The Tube, The Taxi, The Doubledecker

BCL-SparQ Landmarks of London.png

This motley and diverse group of explorers answered riddles on historical landmarks of London, the sporting venues, roads, railway stations, restaurants and rock concerts. With plenty of chocolates to go around, grandfathers reminisced about their time there and another young tennis enthusiast revealed how strawberries and cream at Wimbeldon is overrated.  BCL also had a surprise: a photo-album which was won by our littlest tourist: Avani.

In January 2018, we conducted a poll for you to choose as to which topic would you like to explore in the next SparQ session. 'Landmarks of London' was the chosen topic.

The capital of the Nation of Shopkeepers (as Napoleon not-so-kindly put it), enters our life quite at an early stage: when a bridge falls down in a nursery rhyme. Since then, MI6 HQs, fictional addresses, Royal Wedding Processions and tourist photos beside the London Eye: all have meandered the image of the city into our consciousness like the Thames. On 24th March 2018, the Thinq2Win Tour Guides Omkar Dhakephalkar and Omkar Yarguddi gathered together curious minds and set-off on a ride around the city.

Some photos from the occasion (click for slideshow):

A few questions from the set. Answer by commenting on the blog post below!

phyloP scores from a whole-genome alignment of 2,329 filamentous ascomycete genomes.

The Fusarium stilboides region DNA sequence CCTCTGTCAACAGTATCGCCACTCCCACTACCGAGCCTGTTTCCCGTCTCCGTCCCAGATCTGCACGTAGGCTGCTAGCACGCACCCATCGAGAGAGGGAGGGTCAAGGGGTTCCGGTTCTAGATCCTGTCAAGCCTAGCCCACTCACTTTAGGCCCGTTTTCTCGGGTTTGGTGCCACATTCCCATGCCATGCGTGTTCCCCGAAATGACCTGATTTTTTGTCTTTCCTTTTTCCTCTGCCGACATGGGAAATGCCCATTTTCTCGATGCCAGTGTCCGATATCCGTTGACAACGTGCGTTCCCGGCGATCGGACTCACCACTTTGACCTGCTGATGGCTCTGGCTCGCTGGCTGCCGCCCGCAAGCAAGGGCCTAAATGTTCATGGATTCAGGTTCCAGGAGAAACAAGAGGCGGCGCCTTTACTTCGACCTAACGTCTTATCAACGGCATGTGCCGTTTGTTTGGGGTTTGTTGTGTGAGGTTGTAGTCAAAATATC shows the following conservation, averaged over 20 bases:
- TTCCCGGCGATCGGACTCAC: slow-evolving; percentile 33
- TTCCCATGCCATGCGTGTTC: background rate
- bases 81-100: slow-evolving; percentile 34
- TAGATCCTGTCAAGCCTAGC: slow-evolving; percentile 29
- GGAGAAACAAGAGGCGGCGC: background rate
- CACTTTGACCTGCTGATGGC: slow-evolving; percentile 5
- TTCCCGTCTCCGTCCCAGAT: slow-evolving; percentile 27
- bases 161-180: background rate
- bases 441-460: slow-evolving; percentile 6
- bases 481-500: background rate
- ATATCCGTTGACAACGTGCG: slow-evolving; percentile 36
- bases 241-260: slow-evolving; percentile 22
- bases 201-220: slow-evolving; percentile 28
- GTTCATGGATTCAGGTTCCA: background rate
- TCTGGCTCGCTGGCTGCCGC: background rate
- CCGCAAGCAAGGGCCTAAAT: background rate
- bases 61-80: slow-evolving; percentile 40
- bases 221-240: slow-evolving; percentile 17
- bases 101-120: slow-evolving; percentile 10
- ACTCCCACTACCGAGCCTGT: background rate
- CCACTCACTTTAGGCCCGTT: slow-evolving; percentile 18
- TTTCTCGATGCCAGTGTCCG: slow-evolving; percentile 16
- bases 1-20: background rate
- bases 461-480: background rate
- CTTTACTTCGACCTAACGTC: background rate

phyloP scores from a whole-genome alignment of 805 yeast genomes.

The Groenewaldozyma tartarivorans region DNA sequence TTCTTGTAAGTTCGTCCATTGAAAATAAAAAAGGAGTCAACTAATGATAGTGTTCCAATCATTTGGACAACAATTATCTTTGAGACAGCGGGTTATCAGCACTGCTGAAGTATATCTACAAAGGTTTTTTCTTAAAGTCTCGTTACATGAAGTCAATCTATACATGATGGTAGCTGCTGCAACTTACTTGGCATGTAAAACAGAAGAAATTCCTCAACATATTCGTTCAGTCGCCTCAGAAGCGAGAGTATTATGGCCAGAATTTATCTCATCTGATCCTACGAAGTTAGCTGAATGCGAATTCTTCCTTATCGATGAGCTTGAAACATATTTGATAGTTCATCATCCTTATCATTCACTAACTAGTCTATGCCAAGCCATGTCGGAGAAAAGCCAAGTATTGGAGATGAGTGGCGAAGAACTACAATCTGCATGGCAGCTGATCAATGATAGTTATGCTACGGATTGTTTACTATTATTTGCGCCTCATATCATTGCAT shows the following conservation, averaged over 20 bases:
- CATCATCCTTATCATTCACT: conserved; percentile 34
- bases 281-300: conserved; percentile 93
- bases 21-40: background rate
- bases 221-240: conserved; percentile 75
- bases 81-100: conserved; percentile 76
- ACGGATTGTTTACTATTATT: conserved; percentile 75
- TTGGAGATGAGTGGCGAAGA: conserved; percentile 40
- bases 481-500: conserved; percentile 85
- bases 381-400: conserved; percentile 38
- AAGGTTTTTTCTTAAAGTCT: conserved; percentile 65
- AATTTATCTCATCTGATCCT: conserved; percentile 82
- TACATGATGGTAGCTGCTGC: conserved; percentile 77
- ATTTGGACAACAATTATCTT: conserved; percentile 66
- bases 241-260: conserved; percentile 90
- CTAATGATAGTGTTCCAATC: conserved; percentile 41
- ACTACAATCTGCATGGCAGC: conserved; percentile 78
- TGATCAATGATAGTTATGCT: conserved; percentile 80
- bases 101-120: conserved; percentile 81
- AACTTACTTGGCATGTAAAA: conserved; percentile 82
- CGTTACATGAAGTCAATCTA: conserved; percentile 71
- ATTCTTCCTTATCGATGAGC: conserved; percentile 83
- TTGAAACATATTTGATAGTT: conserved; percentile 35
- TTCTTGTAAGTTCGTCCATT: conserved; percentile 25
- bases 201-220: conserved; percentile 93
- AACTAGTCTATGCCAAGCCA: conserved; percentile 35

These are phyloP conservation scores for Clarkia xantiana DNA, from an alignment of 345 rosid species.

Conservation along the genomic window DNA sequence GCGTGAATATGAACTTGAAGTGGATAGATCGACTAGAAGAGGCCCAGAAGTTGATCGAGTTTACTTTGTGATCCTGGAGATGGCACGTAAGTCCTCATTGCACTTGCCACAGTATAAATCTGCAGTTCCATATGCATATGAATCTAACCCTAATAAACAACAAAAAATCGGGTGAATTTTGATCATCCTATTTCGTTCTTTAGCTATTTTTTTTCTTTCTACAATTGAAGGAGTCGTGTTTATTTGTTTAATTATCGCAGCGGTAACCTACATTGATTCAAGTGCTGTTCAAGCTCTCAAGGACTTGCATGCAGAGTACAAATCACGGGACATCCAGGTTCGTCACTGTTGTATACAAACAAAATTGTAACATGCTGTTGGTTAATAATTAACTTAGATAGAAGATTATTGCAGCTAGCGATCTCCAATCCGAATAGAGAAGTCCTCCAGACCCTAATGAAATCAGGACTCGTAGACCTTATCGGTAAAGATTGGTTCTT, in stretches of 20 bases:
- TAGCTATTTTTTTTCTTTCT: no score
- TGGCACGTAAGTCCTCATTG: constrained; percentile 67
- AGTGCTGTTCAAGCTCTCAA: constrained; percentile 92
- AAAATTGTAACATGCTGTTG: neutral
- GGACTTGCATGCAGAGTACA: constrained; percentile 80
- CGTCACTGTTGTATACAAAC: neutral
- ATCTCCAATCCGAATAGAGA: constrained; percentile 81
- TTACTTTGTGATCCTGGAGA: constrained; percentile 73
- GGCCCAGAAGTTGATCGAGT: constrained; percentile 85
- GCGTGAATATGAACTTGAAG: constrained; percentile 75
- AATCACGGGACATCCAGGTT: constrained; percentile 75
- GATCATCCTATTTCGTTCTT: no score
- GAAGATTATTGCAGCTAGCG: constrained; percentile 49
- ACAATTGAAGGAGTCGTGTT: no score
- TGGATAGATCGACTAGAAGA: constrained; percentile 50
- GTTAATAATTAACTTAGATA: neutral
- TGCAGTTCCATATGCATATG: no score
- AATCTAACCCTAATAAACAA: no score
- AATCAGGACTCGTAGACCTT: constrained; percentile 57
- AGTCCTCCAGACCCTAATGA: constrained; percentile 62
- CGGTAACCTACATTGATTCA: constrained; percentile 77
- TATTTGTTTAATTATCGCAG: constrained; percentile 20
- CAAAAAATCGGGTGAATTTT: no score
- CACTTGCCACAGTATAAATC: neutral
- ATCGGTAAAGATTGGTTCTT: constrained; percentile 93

Q1. In Japan, the word for a suit is 'Sabiro'. This is a reference to what street in London, famous for its bespoke tailoring?

Q2. Located in Dover Street off Piccadilly in Mayfair, London, this location takes its name from a certain insect whose work-averse behaviour fits well the stereotype of its contemporary, rich, idle Edwardian patrons. Which literary location?

Q3. Big B was the first Bollywood celeb to make an appearance here. He has been followed by people like Shah Rukh Khan, Salman Khan, Aishwarya Rai-Bachchan, Sachin Tendulkar, and Narendra Modi among others. Which London landmark is this?

Q4. One of the most famous War photos, the Daily Mail even published an account of the photographer:
"I focused at intervals as the great dome loomed up through the smoke. Glares of many fires and sweeping clouds of smoke kept hiding the shape. Then a wind sprang up. Suddenly, the shining cross, dome and towers stood out like a symbol in the inferno. The scene was unbelievable. In that moment or two I released my shutter."
— Herbert Maso
What structure did he photograph, which legends say went unscathed during the War as German pilots used it as a navigational aid?